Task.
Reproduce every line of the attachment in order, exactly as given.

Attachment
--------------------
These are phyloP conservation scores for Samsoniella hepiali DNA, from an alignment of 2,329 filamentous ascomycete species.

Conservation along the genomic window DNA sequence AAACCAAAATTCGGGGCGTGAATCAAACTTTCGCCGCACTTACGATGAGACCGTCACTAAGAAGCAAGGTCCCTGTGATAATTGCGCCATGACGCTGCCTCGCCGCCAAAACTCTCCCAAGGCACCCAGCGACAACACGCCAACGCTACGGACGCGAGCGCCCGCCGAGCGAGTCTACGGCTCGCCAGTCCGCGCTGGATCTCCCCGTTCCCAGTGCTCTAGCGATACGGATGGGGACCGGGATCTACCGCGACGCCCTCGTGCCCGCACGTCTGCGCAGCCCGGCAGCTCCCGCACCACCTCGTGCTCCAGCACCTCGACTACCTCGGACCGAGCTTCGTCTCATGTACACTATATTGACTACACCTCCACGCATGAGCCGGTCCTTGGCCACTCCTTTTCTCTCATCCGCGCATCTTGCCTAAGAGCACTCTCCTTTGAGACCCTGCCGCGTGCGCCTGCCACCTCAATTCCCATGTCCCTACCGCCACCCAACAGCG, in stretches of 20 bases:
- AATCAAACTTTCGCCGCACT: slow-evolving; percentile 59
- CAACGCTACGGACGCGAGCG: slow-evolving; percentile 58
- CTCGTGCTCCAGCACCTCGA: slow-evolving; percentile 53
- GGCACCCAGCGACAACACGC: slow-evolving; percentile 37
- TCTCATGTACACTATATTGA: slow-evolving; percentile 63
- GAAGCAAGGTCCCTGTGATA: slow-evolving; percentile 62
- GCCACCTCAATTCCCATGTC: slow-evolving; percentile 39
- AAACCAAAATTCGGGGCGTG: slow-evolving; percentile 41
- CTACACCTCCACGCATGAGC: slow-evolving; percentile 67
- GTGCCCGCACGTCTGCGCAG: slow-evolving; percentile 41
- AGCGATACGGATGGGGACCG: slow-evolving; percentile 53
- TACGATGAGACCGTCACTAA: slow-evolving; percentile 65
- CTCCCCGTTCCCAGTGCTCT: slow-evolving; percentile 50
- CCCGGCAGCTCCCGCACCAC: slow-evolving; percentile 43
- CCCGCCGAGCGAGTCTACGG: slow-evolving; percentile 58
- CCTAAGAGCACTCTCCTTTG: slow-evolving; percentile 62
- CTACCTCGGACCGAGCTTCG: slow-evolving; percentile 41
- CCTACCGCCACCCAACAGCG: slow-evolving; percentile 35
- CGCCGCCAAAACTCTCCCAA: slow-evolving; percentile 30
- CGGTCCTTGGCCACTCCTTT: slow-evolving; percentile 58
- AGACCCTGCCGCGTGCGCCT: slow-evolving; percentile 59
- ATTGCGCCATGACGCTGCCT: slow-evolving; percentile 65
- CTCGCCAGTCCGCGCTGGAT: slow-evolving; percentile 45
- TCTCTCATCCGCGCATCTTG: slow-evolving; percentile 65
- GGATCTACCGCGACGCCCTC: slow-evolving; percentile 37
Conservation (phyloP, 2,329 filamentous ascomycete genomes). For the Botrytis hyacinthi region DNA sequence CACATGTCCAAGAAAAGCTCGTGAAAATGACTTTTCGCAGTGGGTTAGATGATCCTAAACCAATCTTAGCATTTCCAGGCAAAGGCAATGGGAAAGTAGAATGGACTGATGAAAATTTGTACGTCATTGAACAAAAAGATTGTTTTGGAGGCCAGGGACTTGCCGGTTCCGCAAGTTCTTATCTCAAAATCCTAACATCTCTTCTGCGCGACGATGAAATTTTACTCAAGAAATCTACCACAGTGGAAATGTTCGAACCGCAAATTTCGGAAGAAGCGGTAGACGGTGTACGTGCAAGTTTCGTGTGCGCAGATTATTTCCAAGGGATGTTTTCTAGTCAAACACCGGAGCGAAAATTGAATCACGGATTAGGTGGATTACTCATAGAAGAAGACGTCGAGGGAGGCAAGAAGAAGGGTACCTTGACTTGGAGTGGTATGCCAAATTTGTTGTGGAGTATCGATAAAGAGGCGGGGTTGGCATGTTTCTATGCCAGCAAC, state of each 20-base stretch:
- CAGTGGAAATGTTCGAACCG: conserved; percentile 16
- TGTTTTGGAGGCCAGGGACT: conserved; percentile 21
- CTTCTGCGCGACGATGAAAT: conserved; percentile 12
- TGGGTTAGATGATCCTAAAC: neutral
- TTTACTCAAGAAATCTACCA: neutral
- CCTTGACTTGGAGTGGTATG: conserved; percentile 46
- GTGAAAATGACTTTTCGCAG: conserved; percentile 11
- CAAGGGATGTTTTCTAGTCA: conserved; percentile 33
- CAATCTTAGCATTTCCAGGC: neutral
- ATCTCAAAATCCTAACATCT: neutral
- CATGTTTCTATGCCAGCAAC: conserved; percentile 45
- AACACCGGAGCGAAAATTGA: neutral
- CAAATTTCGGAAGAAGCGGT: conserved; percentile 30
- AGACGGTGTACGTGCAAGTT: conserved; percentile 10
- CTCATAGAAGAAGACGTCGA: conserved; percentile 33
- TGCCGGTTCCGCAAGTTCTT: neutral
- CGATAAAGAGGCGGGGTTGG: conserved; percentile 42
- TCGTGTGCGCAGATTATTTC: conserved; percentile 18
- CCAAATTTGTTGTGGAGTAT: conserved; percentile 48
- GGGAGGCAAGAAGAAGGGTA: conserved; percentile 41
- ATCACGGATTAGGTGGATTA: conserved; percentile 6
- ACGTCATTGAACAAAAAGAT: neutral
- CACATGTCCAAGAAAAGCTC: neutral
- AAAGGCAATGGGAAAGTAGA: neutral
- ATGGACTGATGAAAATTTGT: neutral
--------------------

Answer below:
These are phyloP conservation scores for Samsoniella hepiali DNA, from an alignment of 2,329 filamentous ascomycete species.

Conservation along the genomic window DNA sequence AAACCAAAATTCGGGGCGTGAATCAAACTTTCGCCGCACTTACGATGAGACCGTCACTAAGAAGCAAGGTCCCTGTGATAATTGCGCCATGACGCTGCCTCGCCGCCAAAACTCTCCCAAGGCACCCAGCGACAACACGCCAACGCTACGGACGCGAGCGCCCGCCGAGCGAGTCTACGGCTCGCCAGTCCGCGCTGGATCTCCCCGTTCCCAGTGCTCTAGCGATACGGATGGGGACCGGGATCTACCGCGACGCCCTCGTGCCCGCACGTCTGCGCAGCCCGGCAGCTCCCGCACCACCTCGTGCTCCAGCACCTCGACTACCTCGGACCGAGCTTCGTCTCATGTACACTATATTGACTACACCTCCACGCATGAGCCGGTCCTTGGCCACTCCTTTTCTCTCATCCGCGCATCTTGCCTAAGAGCACTCTCCTTTGAGACCCTGCCGCGTGCGCCTGCCACCTCAATTCCCATGTCCCTACCGCCACCCAACAGCG, in stretches of 20 bases:
- AATCAAACTTTCGCCGCACT: slow-evolving; percentile 59
- CAACGCTACGGACGCGAGCG: slow-evolving; percentile 58
- CTCGTGCTCCAGCACCTCGA: slow-evolving; percentile 53
- GGCACCCAGCGACAACACGC: slow-evolving; percentile 37
- TCTCATGTACACTATATTGA: slow-evolving; percentile 63
- GAAGCAAGGTCCCTGTGATA: slow-evolving; percentile 62
- GCCACCTCAATTCCCATGTC: slow-evolving; percentile 39
- AAACCAAAATTCGGGGCGTG: slow-evolving; percentile 41
- CTACACCTCCACGCATGAGC: slow-evolving; percentile 67
- GTGCCCGCACGTCTGCGCAG: slow-evolving; percentile 41
- AGCGATACGGATGGGGACCG: slow-evolving; percentile 53
- TACGATGAGACCGTCACTAA: slow-evolving; percentile 65
- CTCCCCGTTCCCAGTGCTCT: slow-evolving; percentile 50
- CCCGGCAGCTCCCGCACCAC: slow-evolving; percentile 43
- CCCGCCGAGCGAGTCTACGG: slow-evolving; percentile 58
- CCTAAGAGCACTCTCCTTTG: slow-evolving; percentile 62
- CTACCTCGGACCGAGCTTCG: slow-evolving; percentile 41
- CCTACCGCCACCCAACAGCG: slow-evolving; percentile 35
- CGCCGCCAAAACTCTCCCAA: slow-evolving; percentile 30
- CGGTCCTTGGCCACTCCTTT: slow-evolving; percentile 58
- AGACCCTGCCGCGTGCGCCT: slow-evolving; percentile 59
- ATTGCGCCATGACGCTGCCT: slow-evolving; percentile 65
- CTCGCCAGTCCGCGCTGGAT: slow-evolving; percentile 45
- TCTCTCATCCGCGCATCTTG: slow-evolving; percentile 65
- GGATCTACCGCGACGCCCTC: slow-evolving; percentile 37
Conservation (phyloP, 2,329 filamentous ascomycete genomes). For the Botrytis hyacinthi region DNA sequence CACATGTCCAAGAAAAGCTCGTGAAAATGACTTTTCGCAGTGGGTTAGATGATCCTAAACCAATCTTAGCATTTCCAGGCAAAGGCAATGGGAAAGTAGAATGGACTGATGAAAATTTGTACGTCATTGAACAAAAAGATTGTTTTGGAGGCCAGGGACTTGCCGGTTCCGCAAGTTCTTATCTCAAAATCCTAACATCTCTTCTGCGCGACGATGAAATTTTACTCAAGAAATCTACCACAGTGGAAATGTTCGAACCGCAAATTTCGGAAGAAGCGGTAGACGGTGTACGTGCAAGTTTCGTGTGCGCAGATTATTTCCAAGGGATGTTTTCTAGTCAAACACCGGAGCGAAAATTGAATCACGGATTAGGTGGATTACTCATAGAAGAAGACGTCGAGGGAGGCAAGAAGAAGGGTACCTTGACTTGGAGTGGTATGCCAAATTTGTTGTGGAGTATCGATAAAGAGGCGGGGTTGGCATGTTTCTATGCCAGCAAC, state of each 20-base stretch:
- CAGTGGAAATGTTCGAACCG: conserved; percentile 16
- TGTTTTGGAGGCCAGGGACT: conserved; percentile 21
- CTTCTGCGCGACGATGAAAT: conserved; percentile 12
- TGGGTTAGATGATCCTAAAC: neutral
- TTTACTCAAGAAATCTACCA: neutral
- CCTTGACTTGGAGTGGTATG: conserved; percentile 46
- GTGAAAATGACTTTTCGCAG: conserved; percentile 11
- CAAGGGATGTTTTCTAGTCA: conserved; percentile 33
- CAATCTTAGCATTTCCAGGC: neutral
- ATCTCAAAATCCTAACATCT: neutral
- CATGTTTCTATGCCAGCAAC: conserved; percentile 45
- AACACCGGAGCGAAAATTGA: neutral
- CAAATTTCGGAAGAAGCGGT: conserved; percentile 30
- AGACGGTGTACGTGCAAGTT: conserved; percentile 10
- CTCATAGAAGAAGACGTCGA: conserved; percentile 33
- TGCCGGTTCCGCAAGTTCTT: neutral
- CGATAAAGAGGCGGGGTTGG: conserved; percentile 42
- TCGTGTGCGCAGATTATTTC: conserved; percentile 18
- CCAAATTTGTTGTGGAGTAT: conserved; percentile 48
- GGGAGGCAAGAAGAAGGGTA: conserved; percentile 41
- ATCACGGATTAGGTGGATTA: conserved; percentile 6
- ACGTCATTGAACAAAAAGAT: neutral
- CACATGTCCAAGAAAAGCTC: neutral
- AAAGGCAATGGGAAAGTAGA: neutral
- ATGGACTGATGAAAATTTGT: neutral